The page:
It’s difficult to suggest generic guidelines for retention. For one thing, your retention rate (or retention percentage) will surely vary between your programs. Martial Arts will tend to be stronger than general Fitness, and special programs such as Kickboxing or Boxing, can go either way.
I’ll give you a general answer, having worked with thousands of Martial Arts business clients throughout the past 25 years and managed their billing. An average “annual” monthly drop-out rate – one that you could use as a benchmark for your Martial Arts program – is about 20-30%. In other words, a 70-80% retention rate is typical.
When comparing your retention percentage to those of your peers, be aware that factors you cannot control, such as customer demographics, can influence your results. But, don’t focus on your peers. Your goal should always be to improve your retention no matter what it is. What you can control is your service delivery quality – you can make sure you are delivering what your members want. This will create the strongest member retention in your school.
I suggest determining your retention percentage for each of your programs. This will allow you to assess each program in your business and make changes where they’re needed most.
Before you get started, I want to make sure you have a consistent way to measure retention so you can track it. Then, you can set goals and make strategic changes in your business to attempt to influence your number upward.
Timing is Everything
To calculate retention, you first have to determine what timeframe you want to use. In the above example, I used one year. This variable is important and must be consistent for all future calculations.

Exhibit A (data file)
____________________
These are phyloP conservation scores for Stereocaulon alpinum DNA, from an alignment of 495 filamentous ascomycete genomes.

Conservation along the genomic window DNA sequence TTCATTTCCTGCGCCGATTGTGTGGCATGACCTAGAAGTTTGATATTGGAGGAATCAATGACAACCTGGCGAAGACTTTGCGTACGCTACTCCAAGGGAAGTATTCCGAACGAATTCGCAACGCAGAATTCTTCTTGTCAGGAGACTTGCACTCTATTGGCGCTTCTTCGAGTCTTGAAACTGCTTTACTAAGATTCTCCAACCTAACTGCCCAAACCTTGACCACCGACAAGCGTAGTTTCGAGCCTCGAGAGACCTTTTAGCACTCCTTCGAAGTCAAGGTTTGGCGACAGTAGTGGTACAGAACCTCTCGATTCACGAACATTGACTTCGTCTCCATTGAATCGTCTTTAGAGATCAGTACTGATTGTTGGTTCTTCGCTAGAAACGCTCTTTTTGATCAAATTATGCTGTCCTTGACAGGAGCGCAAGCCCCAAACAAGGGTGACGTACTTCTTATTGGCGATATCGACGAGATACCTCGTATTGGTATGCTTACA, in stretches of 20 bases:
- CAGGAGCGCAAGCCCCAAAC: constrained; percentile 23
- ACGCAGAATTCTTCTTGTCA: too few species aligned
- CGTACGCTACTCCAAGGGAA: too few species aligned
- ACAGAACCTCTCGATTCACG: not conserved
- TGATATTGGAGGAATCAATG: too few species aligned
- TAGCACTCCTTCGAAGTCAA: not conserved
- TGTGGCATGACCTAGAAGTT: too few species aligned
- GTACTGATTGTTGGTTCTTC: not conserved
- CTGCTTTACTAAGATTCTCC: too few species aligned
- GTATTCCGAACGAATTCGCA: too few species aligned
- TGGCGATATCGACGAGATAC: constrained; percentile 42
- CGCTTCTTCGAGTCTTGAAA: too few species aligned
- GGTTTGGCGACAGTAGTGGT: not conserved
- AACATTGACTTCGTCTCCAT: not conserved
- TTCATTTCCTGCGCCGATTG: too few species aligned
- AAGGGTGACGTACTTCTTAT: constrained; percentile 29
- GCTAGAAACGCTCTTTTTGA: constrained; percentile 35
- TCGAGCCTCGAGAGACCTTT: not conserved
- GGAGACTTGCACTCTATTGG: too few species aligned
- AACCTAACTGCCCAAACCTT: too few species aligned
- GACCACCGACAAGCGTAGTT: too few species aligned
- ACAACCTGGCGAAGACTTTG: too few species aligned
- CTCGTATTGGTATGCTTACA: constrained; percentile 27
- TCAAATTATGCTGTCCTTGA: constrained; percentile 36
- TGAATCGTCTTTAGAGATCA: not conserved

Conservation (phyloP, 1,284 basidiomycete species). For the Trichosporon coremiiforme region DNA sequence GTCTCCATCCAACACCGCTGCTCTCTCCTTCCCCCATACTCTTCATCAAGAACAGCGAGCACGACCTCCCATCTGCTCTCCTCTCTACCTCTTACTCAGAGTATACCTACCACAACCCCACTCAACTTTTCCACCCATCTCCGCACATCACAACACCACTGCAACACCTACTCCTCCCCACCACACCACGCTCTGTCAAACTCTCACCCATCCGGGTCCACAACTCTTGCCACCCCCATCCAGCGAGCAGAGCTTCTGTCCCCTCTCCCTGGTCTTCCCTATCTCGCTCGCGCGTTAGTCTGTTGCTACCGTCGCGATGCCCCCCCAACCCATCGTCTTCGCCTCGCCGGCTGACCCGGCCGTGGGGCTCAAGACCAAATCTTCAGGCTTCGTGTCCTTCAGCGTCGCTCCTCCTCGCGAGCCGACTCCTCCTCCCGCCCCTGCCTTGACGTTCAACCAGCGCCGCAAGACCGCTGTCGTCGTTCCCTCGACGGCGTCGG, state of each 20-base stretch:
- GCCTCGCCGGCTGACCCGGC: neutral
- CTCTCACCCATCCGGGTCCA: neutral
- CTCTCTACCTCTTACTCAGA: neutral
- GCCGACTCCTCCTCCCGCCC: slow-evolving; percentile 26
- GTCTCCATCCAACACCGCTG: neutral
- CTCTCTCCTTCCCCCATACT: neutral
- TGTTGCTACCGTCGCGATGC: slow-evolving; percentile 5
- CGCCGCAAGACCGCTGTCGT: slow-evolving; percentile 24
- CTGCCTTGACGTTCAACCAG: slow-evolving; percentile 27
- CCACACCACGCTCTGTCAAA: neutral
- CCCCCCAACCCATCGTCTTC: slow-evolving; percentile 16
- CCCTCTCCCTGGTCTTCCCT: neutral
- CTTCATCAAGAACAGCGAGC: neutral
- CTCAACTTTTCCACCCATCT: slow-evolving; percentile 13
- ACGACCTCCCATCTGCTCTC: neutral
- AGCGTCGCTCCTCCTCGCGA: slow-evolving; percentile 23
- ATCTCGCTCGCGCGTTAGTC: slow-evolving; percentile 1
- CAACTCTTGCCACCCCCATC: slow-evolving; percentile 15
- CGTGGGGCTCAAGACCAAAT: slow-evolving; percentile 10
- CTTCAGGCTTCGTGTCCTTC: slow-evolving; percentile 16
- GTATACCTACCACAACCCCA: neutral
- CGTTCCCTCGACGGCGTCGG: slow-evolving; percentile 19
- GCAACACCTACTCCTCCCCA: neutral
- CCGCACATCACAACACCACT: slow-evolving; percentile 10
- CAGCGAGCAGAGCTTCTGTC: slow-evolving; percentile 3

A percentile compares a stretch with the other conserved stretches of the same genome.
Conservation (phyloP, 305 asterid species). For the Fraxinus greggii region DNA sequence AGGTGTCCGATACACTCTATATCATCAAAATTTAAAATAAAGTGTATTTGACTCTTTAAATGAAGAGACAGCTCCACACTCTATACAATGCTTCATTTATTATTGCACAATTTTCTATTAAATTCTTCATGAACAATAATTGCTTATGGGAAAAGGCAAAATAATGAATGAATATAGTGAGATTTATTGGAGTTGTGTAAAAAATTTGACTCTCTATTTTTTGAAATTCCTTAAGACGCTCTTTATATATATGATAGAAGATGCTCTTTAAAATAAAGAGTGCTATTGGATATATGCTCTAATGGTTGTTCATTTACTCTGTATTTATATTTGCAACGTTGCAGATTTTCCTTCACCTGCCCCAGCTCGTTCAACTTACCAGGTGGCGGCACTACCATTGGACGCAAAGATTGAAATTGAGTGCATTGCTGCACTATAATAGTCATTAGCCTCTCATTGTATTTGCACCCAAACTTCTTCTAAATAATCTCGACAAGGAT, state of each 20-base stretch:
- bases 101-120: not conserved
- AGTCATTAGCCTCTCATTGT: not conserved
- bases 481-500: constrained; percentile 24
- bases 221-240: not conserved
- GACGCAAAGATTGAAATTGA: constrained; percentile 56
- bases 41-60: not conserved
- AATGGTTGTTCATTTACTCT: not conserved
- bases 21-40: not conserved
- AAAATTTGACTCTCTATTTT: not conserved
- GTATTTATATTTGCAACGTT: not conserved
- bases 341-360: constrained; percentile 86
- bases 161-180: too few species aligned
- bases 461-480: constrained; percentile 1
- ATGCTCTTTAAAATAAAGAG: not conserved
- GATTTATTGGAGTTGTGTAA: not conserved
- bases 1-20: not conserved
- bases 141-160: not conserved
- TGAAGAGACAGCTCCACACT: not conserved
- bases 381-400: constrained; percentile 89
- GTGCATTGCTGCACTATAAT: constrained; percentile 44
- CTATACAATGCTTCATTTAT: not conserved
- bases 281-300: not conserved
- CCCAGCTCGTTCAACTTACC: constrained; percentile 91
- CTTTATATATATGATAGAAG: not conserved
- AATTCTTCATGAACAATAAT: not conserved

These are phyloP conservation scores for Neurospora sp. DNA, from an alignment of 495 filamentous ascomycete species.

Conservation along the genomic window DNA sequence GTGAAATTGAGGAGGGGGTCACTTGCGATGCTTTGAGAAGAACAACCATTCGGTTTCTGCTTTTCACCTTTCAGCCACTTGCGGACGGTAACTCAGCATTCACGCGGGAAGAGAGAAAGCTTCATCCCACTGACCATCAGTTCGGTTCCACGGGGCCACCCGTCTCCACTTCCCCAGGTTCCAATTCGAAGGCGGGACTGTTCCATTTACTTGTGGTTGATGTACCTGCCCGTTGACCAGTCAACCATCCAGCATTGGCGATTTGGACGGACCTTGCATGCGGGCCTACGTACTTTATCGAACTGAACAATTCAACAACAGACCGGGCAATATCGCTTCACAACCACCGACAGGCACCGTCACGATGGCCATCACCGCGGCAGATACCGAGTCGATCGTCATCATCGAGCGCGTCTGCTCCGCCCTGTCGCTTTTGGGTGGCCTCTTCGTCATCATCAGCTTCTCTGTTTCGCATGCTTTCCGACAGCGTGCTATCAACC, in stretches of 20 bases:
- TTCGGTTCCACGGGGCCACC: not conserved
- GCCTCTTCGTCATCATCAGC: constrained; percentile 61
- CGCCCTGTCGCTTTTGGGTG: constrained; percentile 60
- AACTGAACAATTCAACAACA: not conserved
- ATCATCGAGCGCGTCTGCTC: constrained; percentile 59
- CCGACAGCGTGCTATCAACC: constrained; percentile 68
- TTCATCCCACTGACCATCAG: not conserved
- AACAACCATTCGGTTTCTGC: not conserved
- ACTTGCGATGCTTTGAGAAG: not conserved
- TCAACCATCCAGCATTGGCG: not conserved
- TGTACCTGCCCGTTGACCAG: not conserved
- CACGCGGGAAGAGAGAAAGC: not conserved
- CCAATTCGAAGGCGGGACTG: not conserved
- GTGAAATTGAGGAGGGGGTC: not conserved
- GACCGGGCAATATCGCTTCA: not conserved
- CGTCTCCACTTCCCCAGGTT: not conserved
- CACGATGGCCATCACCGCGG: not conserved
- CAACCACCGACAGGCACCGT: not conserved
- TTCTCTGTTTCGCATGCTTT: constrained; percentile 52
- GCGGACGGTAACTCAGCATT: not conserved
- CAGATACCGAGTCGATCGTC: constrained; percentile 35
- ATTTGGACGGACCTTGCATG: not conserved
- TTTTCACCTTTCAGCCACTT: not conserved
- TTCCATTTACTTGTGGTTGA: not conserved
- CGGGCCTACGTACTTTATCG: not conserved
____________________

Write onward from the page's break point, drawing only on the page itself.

Consider the retention rate on members the day after you sign them up; retention should be very close to 100%. However, after five years, retention may be very close to 0%. If your duration periods are not the same, you could be comparing apples and oranges.
What timeframe should you use? The most popular is 12 months but I like to use 18 months for Martial Arts and 12 months for Fitness. Whatever you decide, just keep your time period the same when comparing for the future.
How to Calculate Retention
Take your timeframe – let’s use 12 months – and count how many new members you enrolled 12 months ago. If you signed 10 new members and seven are still attending today (12 months later), your retention is 70%. It’s important to use attending versus paying members in your calculation. Members who are paying but not attending are still lost members.
New Martial Arts Members Signed 12 Months Ago: 10
Martial Arts Members Active This Month: 7
7 Active Members ÷ 10 New Members = 70% Retention for Your Martial Arts Program
Tracking Retention to Improve Your Business
This is only a one-month retention analysis. To acquire a more accurate retention value for your programs, you will want to have at least six months of data. If you keep good records (sales and attendance), you can go back and perform the same calculation for each of the past six months or longer. I recommend keeping an ongoing tally in a spreadsheet. Just remember, you are always comparing the active members you have this month against the sales you made 12 months ago.
Another benefit of maintaining a spreadsheet, you will also be able to monitor the time periods when you frequently lose members. If your retention average is 85% but the above example (70%) seems to occur every April, you can research why and implement a strategy. Let’s say the drop in retention is a result of students participating in other sports. Maybe you can implement an “Excel in Sports” program where you emphasize the benefits of Martial Arts training to athletes. You could also vary attendance requirements during the sports season to accommodate students’ schedules.